The Rest from the West

June 25, 2018

"The Lord replied, 'My Presence will go with you, and I will give you rest.” Then Moses said to Him, “If Your Presence does not go with us, do not send us up from here. How will anyone know that You are pleased with me and with Your people unless You go with us? What else will distinguish me and Your people from all the other people on the face of the earth?'" (Exodus 33:14-16, NIV)

    We’re not known for having the most orthodox of lives, at least in comparison to our North American compatriots. My alarm may go off at the same time every day, my kids may go to the same school at the same hours most days, and I’m nearly always struggling to find something in the pantry for dinner most nights. But apart from that, the rhythm of our days—our errands, our meetings, our plans—are a bit, well, manic. Most days, I love it.

    And then the snow hits.

    Remember the snow? That week-long Beast from the East? That storm threw into chaos even the most predictable of routines. Oh, sure, it was gorgeous for a day or two; a pleasant surprise from the usual days of school, ministry and meals. Kids were outside building igloos and snowmen and you’d chat to your neighbors over shovels and sand. For a few days, it felt ALMOST restful. But with the takeaways closed and roads uncleared, eventually cabin fever sets in. And chaos, at some point, would surely ensue.

    Except it didn’t, not really, not for us.

    I wondered why that was—why, even with my husband away and a week off school, we all didn’t go absolutely mad. And then I realized: we had warning.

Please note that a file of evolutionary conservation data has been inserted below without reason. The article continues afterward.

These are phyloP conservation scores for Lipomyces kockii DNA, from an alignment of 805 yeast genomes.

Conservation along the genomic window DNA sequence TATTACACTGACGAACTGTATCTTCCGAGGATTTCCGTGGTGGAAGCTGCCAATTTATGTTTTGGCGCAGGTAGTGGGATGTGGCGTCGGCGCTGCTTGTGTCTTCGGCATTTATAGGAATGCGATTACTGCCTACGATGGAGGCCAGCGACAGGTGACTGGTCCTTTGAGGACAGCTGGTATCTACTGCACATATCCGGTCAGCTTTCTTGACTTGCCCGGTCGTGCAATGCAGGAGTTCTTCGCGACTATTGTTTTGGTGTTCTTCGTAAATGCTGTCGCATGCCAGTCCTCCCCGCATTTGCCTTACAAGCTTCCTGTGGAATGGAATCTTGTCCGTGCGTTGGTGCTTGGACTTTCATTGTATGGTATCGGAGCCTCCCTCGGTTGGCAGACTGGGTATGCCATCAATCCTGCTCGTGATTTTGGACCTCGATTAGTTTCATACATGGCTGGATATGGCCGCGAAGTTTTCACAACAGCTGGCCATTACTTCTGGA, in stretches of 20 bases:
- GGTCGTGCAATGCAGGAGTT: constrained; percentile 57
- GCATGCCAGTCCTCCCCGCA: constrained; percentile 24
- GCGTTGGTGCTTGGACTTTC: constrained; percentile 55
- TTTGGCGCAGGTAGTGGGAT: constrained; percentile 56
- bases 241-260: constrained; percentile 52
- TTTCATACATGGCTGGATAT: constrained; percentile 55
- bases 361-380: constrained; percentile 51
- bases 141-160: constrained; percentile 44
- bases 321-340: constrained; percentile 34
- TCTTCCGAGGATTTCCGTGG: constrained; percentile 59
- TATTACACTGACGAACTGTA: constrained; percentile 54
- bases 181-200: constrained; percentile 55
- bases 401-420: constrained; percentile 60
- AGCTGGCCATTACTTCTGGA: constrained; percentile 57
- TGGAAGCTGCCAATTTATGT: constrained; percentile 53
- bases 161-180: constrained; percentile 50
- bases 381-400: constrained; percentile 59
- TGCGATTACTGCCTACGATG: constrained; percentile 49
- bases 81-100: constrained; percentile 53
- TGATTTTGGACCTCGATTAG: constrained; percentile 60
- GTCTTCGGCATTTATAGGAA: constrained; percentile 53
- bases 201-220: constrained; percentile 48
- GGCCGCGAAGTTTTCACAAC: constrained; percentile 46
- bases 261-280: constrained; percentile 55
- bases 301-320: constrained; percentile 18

A week before that arctic blast hit, we were given time to prepare, do our shopping, and mind our errands. We stocked up on milk and bread, frozen pizzas, and petrol. Though we didn’t ask for it, and didn’t necessarily want it, we planned for this time of forced rest. And when the snow hit, we were cuddled up with candles and cocoa and Netflix for dayssssss.

    How often do you plan for rest? I know I don’t! Apart from the Saturday morning lie-in, we push our sabbaths to the back of the calendar, waiting for that miraculous "perfect timing." We maintain the wild rhythm while ignoring the fermatas—the prolonged (and often necessary) pauses in the melody. As someone who spent a few years in choral music, the fermata was often the note I most looked forward to, when the choir, in unison, held a note aloft…and then, the deep breath we took together, before we sang again.

    The New Testament shows us Jesus’ unorthodox schedule, the crowds that followed Him, the disciples who littered him with questions and suggestions. But nearly as often, it shows us his periods of rest, quietness, time away with the Father. We don’t know how he planned for it (the authors conveniently leave that bit out!), but we know He could not go on doing the Father’s work if not for the rest, the pause, the fermata in unison with God.

    So let’s not wait till the next big storm. Let’s plan for it now, to write the pauses into our days and weeks, to rest with the Father so we can better know His will.

Working (and resting!) with you,

Karen Huber
 

For Reflection:

 

"Then, because so many people were coming and going that they did not even have a chance to eat, He said to them, 'Come with Me by yourselves to a quiet place and get some rest.'" (Mark 6:31, NIV)

  1. Is there a direct correlation between our weariness and our nearness to God (or the recognition of His nearness to us)?

  2. How can “rest in God’s presence” distinguish us from the rest of the world?

  3. Where in your daily/weekly rhythm can you hold a few moments/hours of rest? What’s something fun or unorthodox you can plan that will give restoration to you and your family?

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